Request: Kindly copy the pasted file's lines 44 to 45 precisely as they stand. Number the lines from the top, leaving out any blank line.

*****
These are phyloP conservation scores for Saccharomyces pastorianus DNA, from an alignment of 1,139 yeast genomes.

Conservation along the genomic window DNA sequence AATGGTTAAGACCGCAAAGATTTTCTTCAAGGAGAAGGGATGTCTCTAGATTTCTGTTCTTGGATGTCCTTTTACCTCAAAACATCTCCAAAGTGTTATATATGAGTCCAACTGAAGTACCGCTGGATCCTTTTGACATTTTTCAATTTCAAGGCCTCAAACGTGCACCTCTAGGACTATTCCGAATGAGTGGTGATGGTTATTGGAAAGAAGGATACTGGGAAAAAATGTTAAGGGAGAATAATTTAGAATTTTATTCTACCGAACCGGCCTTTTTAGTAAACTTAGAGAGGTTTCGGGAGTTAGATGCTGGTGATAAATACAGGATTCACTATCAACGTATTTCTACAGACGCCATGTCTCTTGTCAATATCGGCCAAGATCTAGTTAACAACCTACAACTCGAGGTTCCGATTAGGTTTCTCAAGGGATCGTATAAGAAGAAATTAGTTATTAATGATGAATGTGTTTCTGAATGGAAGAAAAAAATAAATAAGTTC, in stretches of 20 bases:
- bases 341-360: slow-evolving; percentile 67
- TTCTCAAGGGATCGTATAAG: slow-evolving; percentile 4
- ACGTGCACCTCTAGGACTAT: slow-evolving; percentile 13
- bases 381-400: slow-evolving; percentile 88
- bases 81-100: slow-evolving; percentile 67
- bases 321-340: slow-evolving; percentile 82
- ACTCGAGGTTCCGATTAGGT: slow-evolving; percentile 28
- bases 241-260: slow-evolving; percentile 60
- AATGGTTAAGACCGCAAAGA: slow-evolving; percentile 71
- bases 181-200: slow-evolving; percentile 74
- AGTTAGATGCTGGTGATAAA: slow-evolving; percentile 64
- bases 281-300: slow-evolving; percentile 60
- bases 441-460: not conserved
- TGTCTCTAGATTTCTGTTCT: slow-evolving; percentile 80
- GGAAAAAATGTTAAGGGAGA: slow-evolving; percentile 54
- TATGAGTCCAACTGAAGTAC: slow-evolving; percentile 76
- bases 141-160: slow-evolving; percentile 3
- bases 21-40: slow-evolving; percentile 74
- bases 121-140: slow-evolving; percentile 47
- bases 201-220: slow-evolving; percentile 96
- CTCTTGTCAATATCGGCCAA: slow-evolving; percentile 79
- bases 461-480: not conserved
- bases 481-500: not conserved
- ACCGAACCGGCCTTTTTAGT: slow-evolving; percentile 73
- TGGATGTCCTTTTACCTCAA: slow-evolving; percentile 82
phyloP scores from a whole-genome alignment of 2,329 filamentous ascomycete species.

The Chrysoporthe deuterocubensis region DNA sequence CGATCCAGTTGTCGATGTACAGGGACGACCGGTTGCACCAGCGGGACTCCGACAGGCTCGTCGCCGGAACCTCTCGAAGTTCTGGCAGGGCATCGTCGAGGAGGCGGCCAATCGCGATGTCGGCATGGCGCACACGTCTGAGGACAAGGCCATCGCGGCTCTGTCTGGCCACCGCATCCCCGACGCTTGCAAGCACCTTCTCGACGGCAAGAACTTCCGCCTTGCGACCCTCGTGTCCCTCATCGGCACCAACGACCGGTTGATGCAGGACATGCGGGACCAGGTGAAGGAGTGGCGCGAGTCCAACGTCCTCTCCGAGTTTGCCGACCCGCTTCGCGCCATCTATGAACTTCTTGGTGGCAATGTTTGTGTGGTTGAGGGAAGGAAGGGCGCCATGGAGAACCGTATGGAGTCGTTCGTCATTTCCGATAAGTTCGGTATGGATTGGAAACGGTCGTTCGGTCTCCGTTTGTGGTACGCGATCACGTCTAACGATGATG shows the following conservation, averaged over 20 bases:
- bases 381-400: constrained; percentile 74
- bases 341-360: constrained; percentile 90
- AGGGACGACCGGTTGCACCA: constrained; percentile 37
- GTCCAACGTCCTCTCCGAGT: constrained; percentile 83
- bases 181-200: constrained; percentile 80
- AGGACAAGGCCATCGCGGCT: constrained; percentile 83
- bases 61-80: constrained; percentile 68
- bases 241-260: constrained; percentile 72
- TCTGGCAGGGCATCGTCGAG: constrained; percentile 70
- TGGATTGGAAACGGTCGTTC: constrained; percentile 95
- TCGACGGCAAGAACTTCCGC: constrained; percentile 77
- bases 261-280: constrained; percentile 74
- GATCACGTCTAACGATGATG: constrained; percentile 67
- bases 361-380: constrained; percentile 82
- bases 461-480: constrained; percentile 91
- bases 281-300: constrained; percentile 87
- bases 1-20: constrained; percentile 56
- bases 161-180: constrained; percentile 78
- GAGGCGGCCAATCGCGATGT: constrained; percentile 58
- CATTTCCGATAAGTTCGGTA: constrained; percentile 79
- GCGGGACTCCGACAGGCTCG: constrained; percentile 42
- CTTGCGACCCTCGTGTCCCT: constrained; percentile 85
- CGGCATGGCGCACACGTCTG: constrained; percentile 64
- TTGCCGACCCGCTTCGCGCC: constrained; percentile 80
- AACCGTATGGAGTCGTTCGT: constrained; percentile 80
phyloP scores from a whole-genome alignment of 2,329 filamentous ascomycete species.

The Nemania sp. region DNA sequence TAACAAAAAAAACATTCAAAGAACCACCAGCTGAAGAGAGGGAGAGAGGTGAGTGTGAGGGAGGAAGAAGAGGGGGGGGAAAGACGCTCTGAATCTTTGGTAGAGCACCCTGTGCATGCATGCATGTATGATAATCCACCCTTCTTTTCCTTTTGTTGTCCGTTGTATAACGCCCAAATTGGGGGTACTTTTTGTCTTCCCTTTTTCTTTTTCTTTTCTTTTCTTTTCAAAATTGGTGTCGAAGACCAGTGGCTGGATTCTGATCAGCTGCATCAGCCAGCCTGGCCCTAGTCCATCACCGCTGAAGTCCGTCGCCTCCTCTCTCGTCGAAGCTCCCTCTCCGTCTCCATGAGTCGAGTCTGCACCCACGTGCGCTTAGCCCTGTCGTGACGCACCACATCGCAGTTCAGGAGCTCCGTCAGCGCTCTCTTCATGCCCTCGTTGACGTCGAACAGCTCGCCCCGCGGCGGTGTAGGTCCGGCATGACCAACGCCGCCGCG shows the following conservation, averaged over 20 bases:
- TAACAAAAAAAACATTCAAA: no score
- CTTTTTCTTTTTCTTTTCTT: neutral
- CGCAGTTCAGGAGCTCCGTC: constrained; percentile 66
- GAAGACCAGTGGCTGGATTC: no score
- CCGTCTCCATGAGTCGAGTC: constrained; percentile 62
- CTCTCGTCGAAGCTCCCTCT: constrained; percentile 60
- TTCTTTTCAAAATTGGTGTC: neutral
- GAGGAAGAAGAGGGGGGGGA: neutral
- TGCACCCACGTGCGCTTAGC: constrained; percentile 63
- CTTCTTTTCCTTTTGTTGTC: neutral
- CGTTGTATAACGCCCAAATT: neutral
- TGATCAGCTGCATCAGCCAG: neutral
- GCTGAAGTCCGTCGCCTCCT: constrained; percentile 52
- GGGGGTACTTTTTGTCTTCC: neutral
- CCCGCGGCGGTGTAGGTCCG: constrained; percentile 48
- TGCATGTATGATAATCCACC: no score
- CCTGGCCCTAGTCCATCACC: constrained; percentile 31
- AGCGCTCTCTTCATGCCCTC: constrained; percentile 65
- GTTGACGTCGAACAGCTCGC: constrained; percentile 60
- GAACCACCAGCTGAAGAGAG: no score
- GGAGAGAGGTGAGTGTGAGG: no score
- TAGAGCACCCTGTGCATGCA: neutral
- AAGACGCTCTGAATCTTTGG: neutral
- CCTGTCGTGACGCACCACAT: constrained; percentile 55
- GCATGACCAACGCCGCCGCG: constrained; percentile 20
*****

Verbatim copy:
- bases 461-480: constrained; percentile 91
- bases 281-300: constrained; percentile 87